On Friday, Amazon announced that it is pausing construction of its second headquarters (dubbed HQ2) in Arlington, Virginia, a project that the state committed up to $750 million in incentives for.
While the company said it’s pausing the second phase of the massive Virginia campus, it is still scheduled to open its first phase on time this June, hosting more than 8,000 employees. The entire project was slated to host some 25,000 employees.
The announcement comes after Amazon laid off 18,000 employees, but the company claims the massive job cuts are unrelated to the pause on the $2.5 billion project. Meanwhile, the company has incited some internal pushback as it’s rolled out a policy mandating employees return to the office at least three days a week.
In 2019, the state of Virginia approved a plan to give a total of up to $750 million in incentives to Amazon. A grant of $550 million would dole out $22,000 for each job the company planned to create, with another pot of money coming from state’s tax revenue. Arlington County, where HQ2 was set to be based, would offer another $22.7 million in cash incentives, based on projected incremental growth of an existing tax on hotel rooms. Both grants are to be distributed over years. Finally, the state is offering another $200 million if the company hires 37,850 full-time employees by 2035.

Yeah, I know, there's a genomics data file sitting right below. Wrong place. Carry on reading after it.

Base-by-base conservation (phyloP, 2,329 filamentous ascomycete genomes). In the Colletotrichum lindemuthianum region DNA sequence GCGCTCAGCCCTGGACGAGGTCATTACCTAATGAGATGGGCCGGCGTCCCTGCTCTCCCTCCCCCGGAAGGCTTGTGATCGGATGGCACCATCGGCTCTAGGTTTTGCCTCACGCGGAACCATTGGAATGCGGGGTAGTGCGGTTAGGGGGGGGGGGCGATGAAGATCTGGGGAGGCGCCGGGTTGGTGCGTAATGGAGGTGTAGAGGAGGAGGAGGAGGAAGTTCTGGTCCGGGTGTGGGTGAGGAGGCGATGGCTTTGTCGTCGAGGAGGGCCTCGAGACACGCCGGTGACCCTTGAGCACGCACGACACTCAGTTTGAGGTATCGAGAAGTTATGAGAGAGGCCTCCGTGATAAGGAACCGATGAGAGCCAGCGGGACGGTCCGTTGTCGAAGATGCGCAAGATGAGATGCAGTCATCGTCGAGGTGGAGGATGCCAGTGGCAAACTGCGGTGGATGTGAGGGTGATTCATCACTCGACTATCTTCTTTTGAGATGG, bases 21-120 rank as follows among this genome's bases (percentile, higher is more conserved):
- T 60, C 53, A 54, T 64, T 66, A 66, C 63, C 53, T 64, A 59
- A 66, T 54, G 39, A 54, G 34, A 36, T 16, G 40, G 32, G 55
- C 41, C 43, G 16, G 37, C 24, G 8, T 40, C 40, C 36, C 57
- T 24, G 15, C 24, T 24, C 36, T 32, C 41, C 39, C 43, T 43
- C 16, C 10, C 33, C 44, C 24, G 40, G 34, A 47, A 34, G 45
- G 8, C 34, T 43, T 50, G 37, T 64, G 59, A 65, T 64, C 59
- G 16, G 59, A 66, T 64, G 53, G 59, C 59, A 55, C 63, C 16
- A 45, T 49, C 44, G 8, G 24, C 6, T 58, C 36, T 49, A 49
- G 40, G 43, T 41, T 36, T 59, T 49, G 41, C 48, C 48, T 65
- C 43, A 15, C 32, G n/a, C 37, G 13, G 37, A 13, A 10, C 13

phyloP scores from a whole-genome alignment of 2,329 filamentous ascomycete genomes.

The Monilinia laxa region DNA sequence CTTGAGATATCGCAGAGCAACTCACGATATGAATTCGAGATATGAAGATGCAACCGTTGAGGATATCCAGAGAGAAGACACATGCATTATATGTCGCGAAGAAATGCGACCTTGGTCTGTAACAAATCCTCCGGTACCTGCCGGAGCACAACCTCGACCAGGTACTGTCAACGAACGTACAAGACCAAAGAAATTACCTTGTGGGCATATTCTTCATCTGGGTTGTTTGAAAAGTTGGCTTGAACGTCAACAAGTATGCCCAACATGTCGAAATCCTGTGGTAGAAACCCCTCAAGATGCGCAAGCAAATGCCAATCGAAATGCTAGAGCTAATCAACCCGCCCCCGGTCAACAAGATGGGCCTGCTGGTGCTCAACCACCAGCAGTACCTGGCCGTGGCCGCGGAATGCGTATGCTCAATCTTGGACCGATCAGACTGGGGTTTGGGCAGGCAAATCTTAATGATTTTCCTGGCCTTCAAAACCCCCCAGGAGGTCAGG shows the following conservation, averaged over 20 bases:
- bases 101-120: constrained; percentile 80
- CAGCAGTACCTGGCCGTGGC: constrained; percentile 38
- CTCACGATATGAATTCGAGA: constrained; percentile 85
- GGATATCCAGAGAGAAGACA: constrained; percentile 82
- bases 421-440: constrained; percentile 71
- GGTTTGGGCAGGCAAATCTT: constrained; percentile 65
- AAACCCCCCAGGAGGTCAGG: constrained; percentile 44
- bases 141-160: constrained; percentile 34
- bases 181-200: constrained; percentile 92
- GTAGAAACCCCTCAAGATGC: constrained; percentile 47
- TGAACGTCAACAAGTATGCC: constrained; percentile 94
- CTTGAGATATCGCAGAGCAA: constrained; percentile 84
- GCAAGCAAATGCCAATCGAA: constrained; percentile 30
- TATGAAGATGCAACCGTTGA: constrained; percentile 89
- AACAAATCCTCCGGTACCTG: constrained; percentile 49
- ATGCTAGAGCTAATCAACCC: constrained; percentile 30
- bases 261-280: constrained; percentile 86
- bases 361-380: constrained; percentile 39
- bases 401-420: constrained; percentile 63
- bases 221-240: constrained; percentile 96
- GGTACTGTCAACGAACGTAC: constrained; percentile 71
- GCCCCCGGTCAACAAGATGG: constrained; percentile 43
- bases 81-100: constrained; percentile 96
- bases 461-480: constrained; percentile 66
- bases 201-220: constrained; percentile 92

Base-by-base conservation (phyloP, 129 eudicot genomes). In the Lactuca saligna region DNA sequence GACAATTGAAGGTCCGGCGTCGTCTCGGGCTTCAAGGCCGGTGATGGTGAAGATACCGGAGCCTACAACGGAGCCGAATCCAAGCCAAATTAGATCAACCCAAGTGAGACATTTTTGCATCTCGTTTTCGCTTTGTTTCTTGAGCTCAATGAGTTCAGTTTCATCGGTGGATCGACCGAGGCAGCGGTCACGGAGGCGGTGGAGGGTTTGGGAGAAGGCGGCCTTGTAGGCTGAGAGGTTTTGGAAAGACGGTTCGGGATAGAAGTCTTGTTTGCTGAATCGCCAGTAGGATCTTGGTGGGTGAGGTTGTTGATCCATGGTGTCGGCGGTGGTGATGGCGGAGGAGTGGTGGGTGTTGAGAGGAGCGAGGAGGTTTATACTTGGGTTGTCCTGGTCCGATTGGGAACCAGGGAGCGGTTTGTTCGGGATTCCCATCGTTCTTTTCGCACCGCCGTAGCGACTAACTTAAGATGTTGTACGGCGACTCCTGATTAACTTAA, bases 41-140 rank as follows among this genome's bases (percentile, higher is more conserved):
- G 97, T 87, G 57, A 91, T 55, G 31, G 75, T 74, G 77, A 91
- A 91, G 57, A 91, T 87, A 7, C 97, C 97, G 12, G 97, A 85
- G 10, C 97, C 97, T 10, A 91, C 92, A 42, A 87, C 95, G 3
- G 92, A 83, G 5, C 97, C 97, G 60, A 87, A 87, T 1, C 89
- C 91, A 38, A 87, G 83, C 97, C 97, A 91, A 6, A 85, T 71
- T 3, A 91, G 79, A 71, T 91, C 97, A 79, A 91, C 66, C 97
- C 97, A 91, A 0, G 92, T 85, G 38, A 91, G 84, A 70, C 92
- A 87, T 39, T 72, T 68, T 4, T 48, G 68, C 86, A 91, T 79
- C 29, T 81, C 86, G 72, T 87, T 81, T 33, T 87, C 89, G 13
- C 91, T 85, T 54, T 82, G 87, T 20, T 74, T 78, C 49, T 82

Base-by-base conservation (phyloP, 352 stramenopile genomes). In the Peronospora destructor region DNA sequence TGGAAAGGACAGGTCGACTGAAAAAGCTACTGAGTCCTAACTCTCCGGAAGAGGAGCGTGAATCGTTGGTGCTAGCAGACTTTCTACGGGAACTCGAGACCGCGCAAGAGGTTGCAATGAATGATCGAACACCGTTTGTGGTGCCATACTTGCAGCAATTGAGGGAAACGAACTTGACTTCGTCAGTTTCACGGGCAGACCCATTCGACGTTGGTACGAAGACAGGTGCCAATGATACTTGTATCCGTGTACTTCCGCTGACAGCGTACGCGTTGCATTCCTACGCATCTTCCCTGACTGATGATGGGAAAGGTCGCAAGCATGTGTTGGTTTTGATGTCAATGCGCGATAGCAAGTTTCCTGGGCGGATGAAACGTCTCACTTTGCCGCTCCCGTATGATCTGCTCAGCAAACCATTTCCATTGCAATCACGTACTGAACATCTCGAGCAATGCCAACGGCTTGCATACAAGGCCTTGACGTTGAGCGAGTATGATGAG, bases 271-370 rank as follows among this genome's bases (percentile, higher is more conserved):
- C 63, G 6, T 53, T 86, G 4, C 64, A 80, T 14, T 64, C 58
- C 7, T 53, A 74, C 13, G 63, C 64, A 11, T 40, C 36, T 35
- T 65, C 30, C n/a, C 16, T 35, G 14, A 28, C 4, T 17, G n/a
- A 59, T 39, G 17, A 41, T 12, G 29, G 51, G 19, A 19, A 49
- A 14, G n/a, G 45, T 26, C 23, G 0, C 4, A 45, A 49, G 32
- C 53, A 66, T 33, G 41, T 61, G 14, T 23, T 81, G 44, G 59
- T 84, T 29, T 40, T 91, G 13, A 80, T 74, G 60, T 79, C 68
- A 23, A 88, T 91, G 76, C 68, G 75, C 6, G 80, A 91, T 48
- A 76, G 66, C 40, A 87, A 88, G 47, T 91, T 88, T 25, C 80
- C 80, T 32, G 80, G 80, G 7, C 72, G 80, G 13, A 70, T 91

Arlington hadn’t doled out any of the incentives as of last year, since the funds are conditional upon Amazon occupying a certain amount of office space in surrounding areas and the increased hotel activity. “Largely because of the pandemic, that expected growth hasn’t happened, and so that means the incentives aren’t happening either,” County Board Chair Katie Cristol told The Washington Post.
Meanwhile, the state is slated to distribute its first round of incentive funds to Amazon on July 1. Republican Governor Glenn Youngkin proposed appropriating $78 million in the state’s Amazon workforce grant fund—an increase from the $42.5 million approved by the legislature.
After publication, an Amazon representative reached out to TNR to clarify the company has not yet received any incentives.
The HQ2 project is an appendage of Amazon’s earlier plans to have two headquarters, the other originally meant to be in Long Island City, New York. Due to strong local opposition, headed by Representative Alexandria Ocasio-Cortez, the company pulled out of the New York plans. Much of the opposition was rooted in millions of dollars of public money being given to the massive private corporation instead of being used elsewhere.
“I know I’ll never get an apology for that time, but it was worth it. We protected NYers from a scam deal to drain public dollars from schools & infrastructure in exchange for empty promises of ‘Amazon jobs’ w/ 0 guarantees or guardrails. Sadly, cities who took it are suffering,” Ocasio-Cortez tweeted Friday.
This post has been updated.